“SHAZAM!” 2019



A Film and TV Review by Tim Riley


The question that some people may be asking is what does a 14-year-old kid do when he comes into possession of superpowers that could be used for the public good in amateur crime-fighting? Does he become Batman without a really cool costume?  That’s the awkward thing in “Shazam!” when the streetwise young Billy Batson (Asher Angel) utters the magic word and ends up wearing a cape and an outfit of red spandex with a bright yellow lightning bolt on the chest.

But first, how did a foster child looking for the mother that abandoned him years ago and evading the Philadelphia police for pulling pranks come to be an unlikely hero? Placed in yet another foster home with a caring, loving yet oddball family, Billy’s roommate is the nerdy, sarcastic Freddy (Jack Dylan Glazer), a collector of superhero mementos, who gets bullied at school. Escaping from bullies that hassled Freddy, Billy rides on a subway that transports him to another realm called the Rock of Eternity where the aging Wizard (Djimon Hounsou) has to find someone pure of heart to take on the mantle of his superpowers.

Aside from Billy’s origin story at the film’s start, we also learn more about another young kid going back to 1974 who was verbally abused by his uncaring father and grew up to have serious daddy issues. That kid became Dr. Thaddeus Sivana (Mark Strong), a disturbed adult miffed that the Wizard did not choose him to take the powers conferred to Billy aka Shazam.  For spite, Sivana decides to release the Seven Deadly Sins in the world.

It will be up to Billy as he alters ego Shazam (Zachary Levi) to do battle with Sivana.  First, however, Billy has to adapt to his new-found identity not to mention the discomfort of being an adolescent in an adult’s body. To his credit and with plenty of good humor, Zachary Levi has to carry off the giddy immaturity of a 14-year-old who delights in making YouTube videos of his exploits to become a media sensation. Shazam gets a kick out of using the lightning in his fingers to pop soda cans out of a vending machine and randomly charging the cell phones of passersby, or showing up at school to give Freddy some street cred for hanging with a superhero.

Before getting down to the serious business of protecting his community, Shazam messes around with his powers as you might expect from a kid not even close enough in age to buy beer unless he’s wearing his spandex costume. Not only filled with humor, but “Shazam” also has plenty of heart as Billy finds comfort and love in his new extended family that he wants to protect from the evil unleashed by Sivana. Of course, being in an action film, Shazam is relentlessly stalked by the vengeful Sivana, until the climactic showdown at a Christmas carnival has them fighting an epic battle on the ground and in the skies above Philadelphia. Lighthearted fun with plenty of good wit, “Shazam!” is a family-friendly fantasy film with ample charm, good action scenes and a positive message about family values.  All is well in this DC Universe.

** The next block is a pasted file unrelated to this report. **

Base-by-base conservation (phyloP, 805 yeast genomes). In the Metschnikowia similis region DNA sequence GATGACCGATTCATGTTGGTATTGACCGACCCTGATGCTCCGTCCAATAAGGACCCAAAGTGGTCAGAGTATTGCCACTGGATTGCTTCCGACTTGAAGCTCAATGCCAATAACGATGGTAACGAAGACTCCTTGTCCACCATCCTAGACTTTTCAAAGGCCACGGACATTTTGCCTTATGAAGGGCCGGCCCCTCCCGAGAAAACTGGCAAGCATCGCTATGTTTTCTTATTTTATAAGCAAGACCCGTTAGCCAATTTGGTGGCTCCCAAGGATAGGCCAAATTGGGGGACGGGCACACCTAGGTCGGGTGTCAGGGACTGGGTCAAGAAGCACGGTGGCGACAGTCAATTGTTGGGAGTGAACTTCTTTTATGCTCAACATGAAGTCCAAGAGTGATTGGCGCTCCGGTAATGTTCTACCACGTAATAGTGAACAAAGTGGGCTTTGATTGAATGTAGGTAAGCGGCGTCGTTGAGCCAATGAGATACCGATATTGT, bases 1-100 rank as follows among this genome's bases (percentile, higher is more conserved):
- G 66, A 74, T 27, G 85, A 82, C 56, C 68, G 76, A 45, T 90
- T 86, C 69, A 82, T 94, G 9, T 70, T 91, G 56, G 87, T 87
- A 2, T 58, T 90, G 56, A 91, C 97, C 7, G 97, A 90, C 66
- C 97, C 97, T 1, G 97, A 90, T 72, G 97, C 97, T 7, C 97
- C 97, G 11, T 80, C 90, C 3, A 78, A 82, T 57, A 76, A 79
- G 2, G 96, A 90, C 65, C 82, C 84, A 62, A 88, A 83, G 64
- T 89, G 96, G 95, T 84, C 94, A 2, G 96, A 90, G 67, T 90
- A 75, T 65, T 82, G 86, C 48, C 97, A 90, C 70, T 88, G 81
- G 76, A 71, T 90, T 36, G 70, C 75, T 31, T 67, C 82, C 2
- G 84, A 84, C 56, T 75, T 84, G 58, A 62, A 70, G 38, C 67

Does a sitcom about a neighborhood bar with regular customers that are apparently unemployed or have no other place to go sound recognizable?  “Abby’s” has an air of familiarity that is unmistakable. During the winter press tour, executive producer Michael Schur said that his team was “acutely aware of the fact that no matter what we did, the show would be compared to ‘Cheers’.”  That’s not a bad thing for a series seeking out feel-good camaraderie for its barflies.

The twist for “Abby’s” is that former Marine veteran Abby (Natalie Morales) is operating an unlicensed backyard watering hole at a house she is renting from a lady who has just passed away. The denizens of her neighborhood sanctuary selling beer and spirits at affordable rates are a motley crew that includes Beth (Jessica Chaffin), a mother escaping from her unruly kids, and James (Leonard Ouzts), the putative bouncer disinclined to any physical activity. Barstool regular Fred (Neil Flynn) proudly announces that he hasn’t missed one day at the bar in three years, which prompts Abby to proclaim that he’s the “Cal Ripken of low-grade alcoholism.” The neighborhood fun almost comes to a screeching halt when straight-laced Bill (Nelson Franklin), a nerdy engineer attuned to legalities, arrives to notify Abby that he inherited the house from his deceased aunt. Stating the obvious, Bill is shocked that an unpermitted commercial enterprise is operating out of the backyard without any insurance or other safeguards.  Bill didn’t even mention the likely zoning violation.

“Abby’s” is rife with standard sitcom humor that often seems predictable but still elicits plenty of chuckles.  The cast is delightfully likable and the interaction of the goofball characters may well merit watching a few episodes to see if the series hits the right groove.


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The Company was borne on a germ of an idea. 1992 in California. Rick Anthony, Bill Derham, Tim Riley